They are just a few examples of the applications of human-following robots. As technology advances and robotics continues to evolve, we can expect even more diverse and innovative applications in the future.

Code

// Ultrasonic sensor pins

#define S1Trig 2

#define S2Trig 4

#define S3Trig 6

#define S1Echo 3

#define S2Echo 5

#define S3Echo 7

// Motor control pins

#define LEFT_MOTOR_PIN1 8

#define LEFT_MOTOR_PIN2 9

#define RIGHT_MOTOR_PIN1 10

#define RIGHT_MOTOR_PIN2 11

// Distance thresholds for obstacle detection

#define MAX_DISTANCE 40

#define MIN_DISTANCE_BACK 5

// Maximum and minimum motor speeds

#define MAX_SPEED 150

#define MIN_SPEED 75

void setup() {

  // Set motor control pins as outputs

  pinMode(LEFT_MOTOR_PIN1, OUTPUT);

  pinMode(LEFT_MOTOR_PIN2, OUTPUT);

  pinMode(RIGHT_MOTOR_PIN1, OUTPUT);

  pinMode(RIGHT_MOTOR_PIN2, OUTPUT);

  //Set the Trig pins as output pins

  pinMode(S1Trig, OUTPUT);

  pinMode(S2Trig, OUTPUT);

  pinMode(S3Trig, OUTPUT);

  //Set the Echo pins as input pins

  pinMode(S1Echo, INPUT);

  pinMode(S2Echo, INPUT);

  pinMode(S3Echo, INPUT);

  // Initialize the serial communication for debugging

  Serial.begin(9600);

}

void loop() {

  int frontDistance = sensorOne();

  int leftDistance = sensorTwo();

  int rightDistance = sensorThree();

  Serial.print("Front: ");

  Serial.print(frontDistance);

  Serial.print(" cm, Left: ");

  Serial.print(leftDistance);

  Serial.print(" cm, Right: ");

  Serial.print(rightDistance);

  Serial.println(" cm");

  // Find the sensor with the smallest distance

  if (frontDistance < MIN_DISTANCE_BACK) {

    moveBackward();

    Serial.println("backward");

  } else if (frontDistance < leftDistance && frontDistance < rightDistance && frontDistance < MAX_DISTANCE) {

    moveForward();

    Serial.println("forward");

  }else if (leftDistance < rightDistance && leftDistance < MAX_DISTANCE) {

    turnLeft();

    Serial.println("left");

  } else if (rightDistance < MAX_DISTANCE) {

    turnRight();

    Serial.println("right");   

   } else {

    stop();

    Serial.println("stop");

  }

  delay(100); // Delay for stability and to avoid excessive readings

}

// Function to measure the distance using an ultrasonic sensor

int sensorOne() {

  //pulse output

  digitalWrite(S1Trig, LOW);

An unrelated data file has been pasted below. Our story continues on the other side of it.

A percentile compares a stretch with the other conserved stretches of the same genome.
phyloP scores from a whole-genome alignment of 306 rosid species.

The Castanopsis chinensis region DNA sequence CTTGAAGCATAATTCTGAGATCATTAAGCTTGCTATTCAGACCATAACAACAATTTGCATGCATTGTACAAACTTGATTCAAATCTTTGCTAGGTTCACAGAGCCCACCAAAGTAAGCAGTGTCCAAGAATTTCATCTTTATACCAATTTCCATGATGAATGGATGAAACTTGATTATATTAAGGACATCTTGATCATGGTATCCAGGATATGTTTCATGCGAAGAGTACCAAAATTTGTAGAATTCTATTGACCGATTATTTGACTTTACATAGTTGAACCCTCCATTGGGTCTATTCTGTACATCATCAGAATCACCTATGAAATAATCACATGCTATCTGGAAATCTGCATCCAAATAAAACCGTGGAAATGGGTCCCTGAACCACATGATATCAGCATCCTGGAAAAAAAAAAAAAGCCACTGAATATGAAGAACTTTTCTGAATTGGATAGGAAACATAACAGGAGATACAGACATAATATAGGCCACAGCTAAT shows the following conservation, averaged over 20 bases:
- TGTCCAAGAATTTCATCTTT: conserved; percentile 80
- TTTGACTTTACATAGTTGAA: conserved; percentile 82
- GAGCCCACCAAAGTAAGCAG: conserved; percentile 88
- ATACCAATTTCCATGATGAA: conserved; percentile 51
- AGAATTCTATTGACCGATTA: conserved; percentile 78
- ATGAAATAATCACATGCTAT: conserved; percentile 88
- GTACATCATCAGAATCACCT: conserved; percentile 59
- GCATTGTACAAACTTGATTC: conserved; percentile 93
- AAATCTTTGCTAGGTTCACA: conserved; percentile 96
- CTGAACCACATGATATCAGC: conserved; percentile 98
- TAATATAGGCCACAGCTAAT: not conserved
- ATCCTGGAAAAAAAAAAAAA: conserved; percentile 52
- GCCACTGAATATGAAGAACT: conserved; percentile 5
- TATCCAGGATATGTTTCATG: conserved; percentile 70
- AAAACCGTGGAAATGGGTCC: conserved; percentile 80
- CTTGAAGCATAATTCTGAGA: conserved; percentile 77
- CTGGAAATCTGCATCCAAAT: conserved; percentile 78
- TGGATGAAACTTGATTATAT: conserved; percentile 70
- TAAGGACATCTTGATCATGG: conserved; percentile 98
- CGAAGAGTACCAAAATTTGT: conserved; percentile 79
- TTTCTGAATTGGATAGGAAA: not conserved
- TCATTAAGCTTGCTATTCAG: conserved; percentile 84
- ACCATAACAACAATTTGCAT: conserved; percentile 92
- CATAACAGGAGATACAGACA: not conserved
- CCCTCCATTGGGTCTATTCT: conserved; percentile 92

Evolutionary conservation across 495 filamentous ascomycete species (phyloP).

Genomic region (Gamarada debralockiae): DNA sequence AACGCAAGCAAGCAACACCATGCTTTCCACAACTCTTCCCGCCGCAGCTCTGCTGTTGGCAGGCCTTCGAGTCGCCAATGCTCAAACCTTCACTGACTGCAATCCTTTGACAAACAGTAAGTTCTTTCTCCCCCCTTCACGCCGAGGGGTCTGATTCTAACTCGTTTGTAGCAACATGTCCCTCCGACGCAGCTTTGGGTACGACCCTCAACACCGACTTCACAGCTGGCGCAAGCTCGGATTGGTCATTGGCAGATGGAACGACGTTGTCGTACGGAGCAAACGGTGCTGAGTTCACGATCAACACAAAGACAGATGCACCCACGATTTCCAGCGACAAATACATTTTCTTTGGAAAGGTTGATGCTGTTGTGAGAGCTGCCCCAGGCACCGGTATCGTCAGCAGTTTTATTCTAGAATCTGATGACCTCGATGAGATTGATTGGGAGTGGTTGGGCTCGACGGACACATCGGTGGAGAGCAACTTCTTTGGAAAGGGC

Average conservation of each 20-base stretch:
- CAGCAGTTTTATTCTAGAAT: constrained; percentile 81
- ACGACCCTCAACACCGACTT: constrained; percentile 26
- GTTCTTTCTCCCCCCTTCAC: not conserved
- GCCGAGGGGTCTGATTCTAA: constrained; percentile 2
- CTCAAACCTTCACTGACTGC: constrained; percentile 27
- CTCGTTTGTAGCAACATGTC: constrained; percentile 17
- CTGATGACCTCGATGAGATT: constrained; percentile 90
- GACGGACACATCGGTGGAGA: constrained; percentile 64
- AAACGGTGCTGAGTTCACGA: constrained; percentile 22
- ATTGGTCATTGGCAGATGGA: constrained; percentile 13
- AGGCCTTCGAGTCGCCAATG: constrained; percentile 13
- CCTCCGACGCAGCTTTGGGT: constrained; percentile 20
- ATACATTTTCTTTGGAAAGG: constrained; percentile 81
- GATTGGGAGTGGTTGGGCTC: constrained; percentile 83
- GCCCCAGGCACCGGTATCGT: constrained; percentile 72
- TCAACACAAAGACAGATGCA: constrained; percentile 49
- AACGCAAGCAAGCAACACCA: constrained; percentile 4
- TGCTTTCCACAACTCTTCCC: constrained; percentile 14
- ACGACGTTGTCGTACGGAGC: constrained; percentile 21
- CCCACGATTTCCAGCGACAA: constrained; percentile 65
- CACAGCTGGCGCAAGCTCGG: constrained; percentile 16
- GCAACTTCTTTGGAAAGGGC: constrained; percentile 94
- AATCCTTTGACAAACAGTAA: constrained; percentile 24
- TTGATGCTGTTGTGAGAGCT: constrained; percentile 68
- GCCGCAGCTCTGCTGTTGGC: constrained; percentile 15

delayMicroseconds(2);

  digitalWrite(S1Trig, HIGH);

  delayMicroseconds(10);

  digitalWrite(S1Trig, LOW);

  long t = pulseIn(S1Echo, HIGH);//Get the pulse

  int cm = t / 29 / 2; //Convert time to the distance

  return cm; // Return the values from the sensor

}

//Get the sensor values

int sensorTwo() {

  //pulse output

  digitalWrite(S2Trig, LOW);

  delayMicroseconds(2);

  digitalWrite(S2Trig, HIGH);

  delayMicroseconds(10);

  digitalWrite(S2Trig, LOW);

  long t = pulseIn(S2Echo, HIGH);//Get the pulse

  int cm = t / 29 / 2; //Convert time to the distance

  return cm; // Return the values from the sensor

}

//Get the sensor values

int sensorThree() {

  //pulse output

  digitalWrite(S3Trig, LOW);

  delayMicroseconds(2);

  digitalWrite(S3Trig, HIGH);

  delayMicroseconds(10);

  digitalWrite(S3Trig, LOW);

  long t = pulseIn(S3Echo, HIGH);//Get the pulse

  int cm = t / 29 / 2; //Convert time to the distance

  return cm; // Return the values from the sensor

}

// Motor control functions

void moveForward() {

  analogWrite(LEFT_MOTOR_PIN1, MAX_SPEED);

  analogWrite(LEFT_MOTOR_PIN2, LOW);

  analogWrite(RIGHT_MOTOR_PIN1, MAX_SPEED);

  analogWrite(RIGHT_MOTOR_PIN2, LOW);

}

void moveBackward() {

  analogWrite(LEFT_MOTOR_PIN1, LOW);

  analogWrite(LEFT_MOTOR_PIN2, MAX_SPEED);

  analogWrite(RIGHT_MOTOR_PIN1, LOW);

  analogWrite(RIGHT_MOTOR_PIN2, MAX_SPEED);

}

void turnRight() {

  analogWrite(LEFT_MOTOR_PIN1, LOW);

  analogWrite(LEFT_MOTOR_PIN2, MAX_SPEED);

  analogWrite(RIGHT_MOTOR_PIN1, MAX_SPEED);

  analogWrite(RIGHT_MOTOR_PIN2, LOW);

}

void turnLeft() {

  analogWrite(LEFT_MOTOR_PIN1, MAX_SPEED);

  analogWrite(LEFT_MOTOR_PIN2, LOW);

  analogWrite(RIGHT_MOTOR_PIN1, LOW);

  analogWrite(RIGHT_MOTOR_PIN2, MAX_SPEED);

}

void stop() {

  analogWrite(LEFT_MOTOR_PIN1, LOW);

  analogWrite(LEFT_MOTOR_PIN2, LOW);

  analogWrite(RIGHT_MOTOR_PIN1, LOW);

  analogWrite(RIGHT_MOTOR_PIN2, LOW);

}